Chemical elements
    Amorphous Sulphur
    Colloidal Sulphur
    Physical Properties
    Chemical Properties
      Hydrogen Sulphide
      Metal Polysulphides
      Hydrogen Polysulphides
      Hydrogen Pentasulphide
      Hydrogen Trisulphide
      Hydrogen Disulphide
      Sulphur Monofluoride
      Sulphur Tetrafluoride
      Sulphur Hexafluoride
      Sulphur Monochloride
      Sulphur Dichloride
      Sulphur Tetrachloride
      Sulphur Monobromide
      Thionyl Fluoride
      Sulphuryl Fluoride
      Fluorosulphonic Acid
      Thionyl Chloride
      Sulphuryl Chloride
      Sulphur Oxytetrachloride
      Pyrosulphuryl Chloride
      Chlorosulphonic Acid
      Thionyl Bromide
      Sodium Sulphoxylate
      Sulphur Dioxide
      Sulphurous Acid
      Sulphur Trioxide
      Pyrosulphuric Acid
      Sulphuric Acid
      Persulphuric Anhydride
      Persulphuric Acid or Perdisulphuric Acid
      Permonosulphuric Acid
      Amidopermonosulphuric Acid
      Thiosulphuric Acid
      Polythionic Acids
      Dithionic Acid
      Trithionic Acid
      Tetrathionic Acid
      Pentathionic Acid
      Wackenroders Solution
      Hexathionic Acid
      Polythionic Acids
      Sulphur Sesquioxide
      Hydrosulphurous Acid
      Nitrogen Sulphide
      Nitrogen Persulphide
      Nitrogen Pentasulphide
      Nitrogen Chlorosulphide
      Trithiazyl Chloride
      Thiotrithiazyl Chloride
      Dithiotetrathiazyl Chloride
      Nitrogen Bromosulphide
      Thiotrithiazyl Bromide
      Thiotrithiazyl Iodide
      Thiotrithiazyl Nitrate
      Thiotrithiazyl Hydrogen Sulphate
      Thiotrithiazyl Thiocyanate
      Sulphonic Acids
      Amidosulphonic Acid
      Imidosulphonic Acid
      Nitrilosulphonic Acid
      Hydroxylamine-monosulphonic Acid
      Nitrososulphonic Acid
      Hydroxylamine-disulphonic Acid
      Hydroxylamine-isodisulphonic Acid
      Hydroxylamine-trisulphonic Acid
      Dihydroxylamidosulphonic Acid
      Sulphazinic Acid
      Sulphazotinic Acid
      Dehydrosulphazotinic Acid
      Nitrosulphonic Acid
      Nitrosulphonyl Chloride
      Nitrosulphonic Anhydride
      Nitrosulphuric Acid
      Nitrosodisulphonic Acid
      Sulphonitronic Acid
      Sulphates of Hydroxylamine
      Hydroxylamine Dithionate
      Hydrazine Dithionate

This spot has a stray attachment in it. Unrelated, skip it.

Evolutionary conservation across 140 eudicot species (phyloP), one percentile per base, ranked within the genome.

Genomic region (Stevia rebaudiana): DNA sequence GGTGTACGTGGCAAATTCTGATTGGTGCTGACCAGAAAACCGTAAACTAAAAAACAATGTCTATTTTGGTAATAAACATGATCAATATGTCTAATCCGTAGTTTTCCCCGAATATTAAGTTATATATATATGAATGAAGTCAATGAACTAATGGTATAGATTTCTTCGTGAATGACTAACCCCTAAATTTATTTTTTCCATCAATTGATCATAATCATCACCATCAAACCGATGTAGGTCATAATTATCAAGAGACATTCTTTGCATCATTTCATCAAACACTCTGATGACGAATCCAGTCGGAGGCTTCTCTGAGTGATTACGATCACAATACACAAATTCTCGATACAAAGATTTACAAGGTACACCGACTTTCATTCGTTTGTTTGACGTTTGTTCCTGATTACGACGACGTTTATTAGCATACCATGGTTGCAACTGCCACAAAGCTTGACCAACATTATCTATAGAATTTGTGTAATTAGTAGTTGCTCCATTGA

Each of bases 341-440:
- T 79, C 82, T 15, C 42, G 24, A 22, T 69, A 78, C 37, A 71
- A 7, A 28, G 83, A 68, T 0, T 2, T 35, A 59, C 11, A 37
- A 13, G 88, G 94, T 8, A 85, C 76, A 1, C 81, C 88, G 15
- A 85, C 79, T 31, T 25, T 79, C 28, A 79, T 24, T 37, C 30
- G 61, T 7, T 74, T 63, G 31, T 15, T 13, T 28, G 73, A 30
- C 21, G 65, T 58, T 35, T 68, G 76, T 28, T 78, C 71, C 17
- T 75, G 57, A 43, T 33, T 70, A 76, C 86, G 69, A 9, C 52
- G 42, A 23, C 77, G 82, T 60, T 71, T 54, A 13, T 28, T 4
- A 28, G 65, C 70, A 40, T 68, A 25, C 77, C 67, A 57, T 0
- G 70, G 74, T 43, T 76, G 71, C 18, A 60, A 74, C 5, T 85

Hydrazine Amidosulphonate
      Carbon Subsulphide
      Carbon Monosulphide
      Carbon Disulphide
      Thiocarbonic Acid
      Ammonium thiocarbonate
      Thiolcarbonic Acid
      Xanthic Acid
      Perthiocarbonic Acid
      Sodium perthiocarbonate
      Carbonyl Sulphide
      Thiocarbonyl Chloride
      Thiocarbonyl Tetrachloride or
      Carbon Hexachlorosulphide
      Trichloromethyl Disulphide
      Thiocarbonyl Sulphochloride
      Carbon Bromosulphide
      Amino-derivatives of Thiocarbonic Acid
      Dithiocarbamic Acid
      Azidodithiocarbonic Acid
      Cyanogen Monosulphide
      Cyanogen Trisulphide
      Sulphur Thiocyanate
      Disulphur Dithiocyanate
      Thiocyanic Acid
      Dithiocyanic Acid
      Trithiocyanuric Acid
      Perthiocyanic Acid

Sulphonitronic Acid

Sulphonitronic Acid or "Purple Acid"-For a considerable time the existence of an unstable compound which yields a purple solution in sulphuric acid has been known. Of various names which have been suggested for this compound, the designation "sulphonitronic acid" possesses the advantage of indicating the nature of the chief constituent elements without committing itself to any definite conception of the structure or constitution. The acid has been regarded as a derivative of quadrivalent nitrogen, viz. " nitrosisulphonic acid," O:N(OH).SO2.OH, or peroxylaminic acid, NO(SO2.OH)2. Unfortunately the question of the actual constitution is still undecided, and even the composition is uncertain. According to more recent investigations it appears probable that the " acid" is either an oxide of nitrogen intermediate between NO and N2O3, or a compound of sulphuric acid with such an oxide. On account of this uncertainty the compound is frequently referred to merely as "purple acid" (also "blue acid " and "violet acid"). It has possibly acquired undue importance on account of its occurrence as an intermediate product in the "lead chamber" process for the manufacture of sulphuric acid.


The coloured solution in sulphuric acid is obtainable by passing nitrogen dioxide with air into a saturated solution of sulphur dioxide in diluted sulphuric acid (1:1 by volume) at 0° C. It can also be formed by the addition of sodium hydrogen sulphite to a solution of nitrosulphonic (nitrosylsulphuric) acid, produced by dissolving sodium nitrite in slightly diluted sulphuric acid. These methods depend on the reduction of the nitrosulphonic acid by sulphurous acid or sulphur dioxide; the reduction can also be effected by metals, e.g. mercury.


The blue solution is unstable and decomposes slowly, with formation of sulphuric acid, sulphur dioxide and nitrogen dioxide. When shaken with air or submitted to oxidation by chlorine, nitric acid or hydrogen peroxide, conversion into nitrosulphonic acid is effected, brown fumes being liberated. Dilution with water also destroys the coloured substance. If strongly cooled, the solution changes to an intense red, so that if a solution is too weak to possess a marked colour at the ordinary temperature, the presence of the "purple acid" can easily be detected by cooling in a mixture of acetone and solid carbon dioxide.

Certain of the salts in solution have a stronger colour than the acid, and in some cases are more stable; thus, a deep blue solution of the copper salt may be obtained by the reduction of nitrosulphonic acid (in sulphuric acid) by mercury in the presence of copper. A suggestion has been made that the colour in the "brown ring" test for a nitrate is due to the formation of the ferrous salt of "purple acid," but this is improbable.
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